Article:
- Honor your appetite and be mindful. Now this one is tricky with little kids because this is an abstract topic. How I translate this is that when my son tells me he is not hungry anymore, I say OK. To be completely honest, I STILL struggle with this. Sometimes I do encourage him to eat a little more if he seriously only took one bite and we just played outside for an hour. I mean, come on kid!! But I also take some comfort in learning that other moms report that their kids are often not big eaters at dinner. (Are we all shaking our heads yes??) So that tells me that my child is not trying to pull a fast one on me EVERY SINGLE NIGHT. Plus, research has shown that children are born with an innate sense of hunger and satiety, but their environment growing up can teach them to override that. So if my son says he is no longer hunger, I believe him. Sometimes my oldest will say, "Mommy, I am not hungry for your dinner. I am only hungry for cookies." SCREEEEECCCCHHHHH! What's that about now?! After I put out the fumes coming out of my ears, I try to calmly talk about how we don't just eat cookies for our meals because that doesn't nourish our bodies (or something along those lines). This also refers to #2 above. If my son continues to insist on only being hungry for cookies, I do NOT just give him cookies. Come on! I will then discuss with him that the decision he has is to eat his dinner or not eat his dinner. Cookies will not be served.
- You don't like it now but you may one day. I recently had a discussion with a parent who told me their children did not like any fruit. None. It was a point of contention in the family and I could tell it had received a lot of energy from the parents to help her, unsuccessfully. We brainstormed for a little bit on strategies and I encouraged them to speak what they want to be true for their child. Instead of always stating she didn't like fruit, open the door of opportunity by saying "one day you might like fruit." I've started doing this with my boys too. When they insistently tell me they do not like this or that being served, I reply "well, one day you might like it and I hope you that do."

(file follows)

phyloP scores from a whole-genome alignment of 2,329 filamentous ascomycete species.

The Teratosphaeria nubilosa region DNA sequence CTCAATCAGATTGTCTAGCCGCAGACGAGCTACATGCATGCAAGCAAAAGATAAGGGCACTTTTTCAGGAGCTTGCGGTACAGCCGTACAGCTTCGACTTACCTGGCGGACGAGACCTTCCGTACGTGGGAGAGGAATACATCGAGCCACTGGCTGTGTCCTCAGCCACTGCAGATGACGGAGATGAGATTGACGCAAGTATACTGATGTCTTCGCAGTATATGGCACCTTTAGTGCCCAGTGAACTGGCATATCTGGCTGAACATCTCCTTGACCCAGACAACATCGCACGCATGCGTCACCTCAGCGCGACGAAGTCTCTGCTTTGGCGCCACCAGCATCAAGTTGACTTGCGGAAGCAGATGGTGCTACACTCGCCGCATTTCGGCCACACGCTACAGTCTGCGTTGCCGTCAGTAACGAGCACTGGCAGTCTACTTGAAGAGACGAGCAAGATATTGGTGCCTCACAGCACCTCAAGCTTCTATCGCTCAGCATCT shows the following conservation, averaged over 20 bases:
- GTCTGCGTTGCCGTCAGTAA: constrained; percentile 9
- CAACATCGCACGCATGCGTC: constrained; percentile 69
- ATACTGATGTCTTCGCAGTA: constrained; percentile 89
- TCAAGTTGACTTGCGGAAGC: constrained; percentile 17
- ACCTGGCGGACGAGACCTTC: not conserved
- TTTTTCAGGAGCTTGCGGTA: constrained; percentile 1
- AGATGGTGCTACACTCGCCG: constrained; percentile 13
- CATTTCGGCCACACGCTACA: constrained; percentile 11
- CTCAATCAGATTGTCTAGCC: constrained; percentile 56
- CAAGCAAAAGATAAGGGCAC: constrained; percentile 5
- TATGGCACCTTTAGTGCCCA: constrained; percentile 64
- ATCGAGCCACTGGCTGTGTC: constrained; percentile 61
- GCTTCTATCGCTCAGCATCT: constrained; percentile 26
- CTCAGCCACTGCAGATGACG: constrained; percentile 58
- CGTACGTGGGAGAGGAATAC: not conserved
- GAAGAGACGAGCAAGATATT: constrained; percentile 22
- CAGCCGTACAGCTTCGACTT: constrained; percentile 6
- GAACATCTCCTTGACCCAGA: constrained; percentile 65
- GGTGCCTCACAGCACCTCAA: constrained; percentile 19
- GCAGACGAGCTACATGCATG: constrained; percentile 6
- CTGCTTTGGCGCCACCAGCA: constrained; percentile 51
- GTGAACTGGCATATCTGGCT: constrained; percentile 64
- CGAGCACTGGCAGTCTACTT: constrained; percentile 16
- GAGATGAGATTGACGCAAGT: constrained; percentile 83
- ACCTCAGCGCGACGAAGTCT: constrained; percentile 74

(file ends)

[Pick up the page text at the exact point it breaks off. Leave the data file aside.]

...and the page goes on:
- Drink lots of water. This one has been an unintentional lesson I've passed down to my boys, which really proves to me the power of example. I carry a water bottle with me everywhere I go. I bought the boys (these) water bottles too because it just seemed natural. Now, after several years of doing this, the boys know to fill up their bottles with water before we leave the house. As they have gotten older, other beverages have come into their realm of experience. They will ask for juice, milk,or whatever else they may want. I use this as a time to share that we mostly drink water in our family because it's the best for our bodies. If they want a drink that's truly a treat, I then move to the language in #2 above. I do give my kids milk and 100% juice, especially if it's been really hot and they need to drink more fluids. In general though, I want them to mostly rely on water. I feel strongly about avoiding soda so I am trying to postpone that as long as I possibly can. I know one day they will try it and probably like it. And when that day comes, I'll use some of #2 above and probably have to figure out a new strategy too.
- Share and enjoy food with others. This habits speaks to beliefs that are at the core of my personal food philosophy. I believe food is made for sharing so we often share bites of whatever we are eating. Sometimes food is very valuable to someone, like daddy's favorite dish or my favorite treat, so we are less inclined to share. But more often then not, even if I don't want to, I try to share with my boys and encourage them to do the same. I hope they will always enjoy sharing a bite, meal or more with someone who wants to be adventurous and taste something new or truly needs nourishment. Lastly, as often as we can, we will eat together and invite others to join us. The dining table is such a beautiful picture of the kingdom of God. It's a place where people of all walks of life can feel equal and have value. We try to invite people over regularly to share meals and as the boys get older, I want to be more involved in serving meals to those in need.
I honestly feel a little exposed and vulnerable sharing these eating habits with you. They are pretty personal, you know? But, I think it's important to get us all talking about what exactly we are teaching our kids about healthy eating and food. Sometimes things comes out of us that we just learned growing up, but they aren't exactly the best strategies if we really think them though. I am definitely guilty of this.
All in all, I just encourage you to think about what healthy eating habits you would like to pass down to your kids. And PLEASE know that no one, NO ONE, will ever teach or demonstrate them perfectly. The other difficult thing about being a parent is that once you become one, you unfortunately don't become perfect either. So, we will all mess up. Probably a lot. And that is ok. Keep talking it out and practice what's important to you.
Best wishes my friends!
For the love of family, food and sharing it together,